Has FedEx Become the Perfect Stock?

Every investor would love to stumble upon the perfect stock. But will you ever really find a stock that provides everything you could possibly want?

One thing's for sure: You'll never discover truly great investments unless you actively look for them. Let's discuss the ideal qualities of a perfect stock and then decide if FedEx (NYSE: FDX  ) fits the bill.

The quest for perfection
Stocks that look great based on one factor may prove horrible elsewhere, making due diligence a crucial part of your investing research. The best stocks excel in many different areas, including these important factors:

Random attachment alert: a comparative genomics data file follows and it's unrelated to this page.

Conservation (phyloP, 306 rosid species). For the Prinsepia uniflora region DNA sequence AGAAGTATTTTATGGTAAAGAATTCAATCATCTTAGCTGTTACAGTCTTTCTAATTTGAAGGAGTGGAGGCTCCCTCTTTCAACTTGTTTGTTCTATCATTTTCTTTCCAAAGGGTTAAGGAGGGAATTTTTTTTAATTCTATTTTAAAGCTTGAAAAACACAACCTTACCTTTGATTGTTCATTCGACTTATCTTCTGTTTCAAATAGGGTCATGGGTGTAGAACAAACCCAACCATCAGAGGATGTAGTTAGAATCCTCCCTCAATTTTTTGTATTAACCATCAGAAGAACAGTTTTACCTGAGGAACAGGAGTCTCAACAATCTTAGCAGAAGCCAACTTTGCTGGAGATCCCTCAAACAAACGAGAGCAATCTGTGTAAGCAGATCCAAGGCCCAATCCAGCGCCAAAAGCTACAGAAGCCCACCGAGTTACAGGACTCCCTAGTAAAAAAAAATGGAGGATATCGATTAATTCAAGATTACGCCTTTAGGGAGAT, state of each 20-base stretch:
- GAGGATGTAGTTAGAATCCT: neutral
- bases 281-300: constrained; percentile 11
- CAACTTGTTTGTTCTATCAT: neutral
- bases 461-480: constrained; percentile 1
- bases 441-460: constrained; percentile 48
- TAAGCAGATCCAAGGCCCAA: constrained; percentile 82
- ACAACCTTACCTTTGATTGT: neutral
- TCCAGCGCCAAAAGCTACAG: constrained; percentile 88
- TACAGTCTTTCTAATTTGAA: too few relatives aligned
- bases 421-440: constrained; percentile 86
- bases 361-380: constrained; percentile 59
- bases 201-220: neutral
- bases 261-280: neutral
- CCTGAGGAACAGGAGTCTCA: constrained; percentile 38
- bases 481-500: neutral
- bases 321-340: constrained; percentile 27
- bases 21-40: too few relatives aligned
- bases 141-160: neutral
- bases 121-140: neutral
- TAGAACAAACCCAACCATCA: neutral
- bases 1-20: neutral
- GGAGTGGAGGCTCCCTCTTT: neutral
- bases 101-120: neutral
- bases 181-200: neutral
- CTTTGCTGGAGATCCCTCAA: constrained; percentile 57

• Growth. Expanding businesses show healthy revenue growth. While past growth is no guarantee that revenue will keep rising, it's certainly a better sign than a stagnant top line.
  • Margins. Higher sales mean nothing if a company can't produce profits from them. Strong margins ensure that company can turn revenue into profit.
  • Balance sheet. At debt-laden companies, banks and bondholders compete with shareholders for management's attention. Companies with strong balance sheets don't have to worry about the distraction of debt.
  • Moneymaking opportunities. Return on equity helps measure how well a company is finding opportunities to turn its resources into profitable business endeavors.
  • Valuation. You can't afford to pay too much for even the best companies. By using normalized figures, you can see how a stock's simple earnings multiple fits into a longer-term context.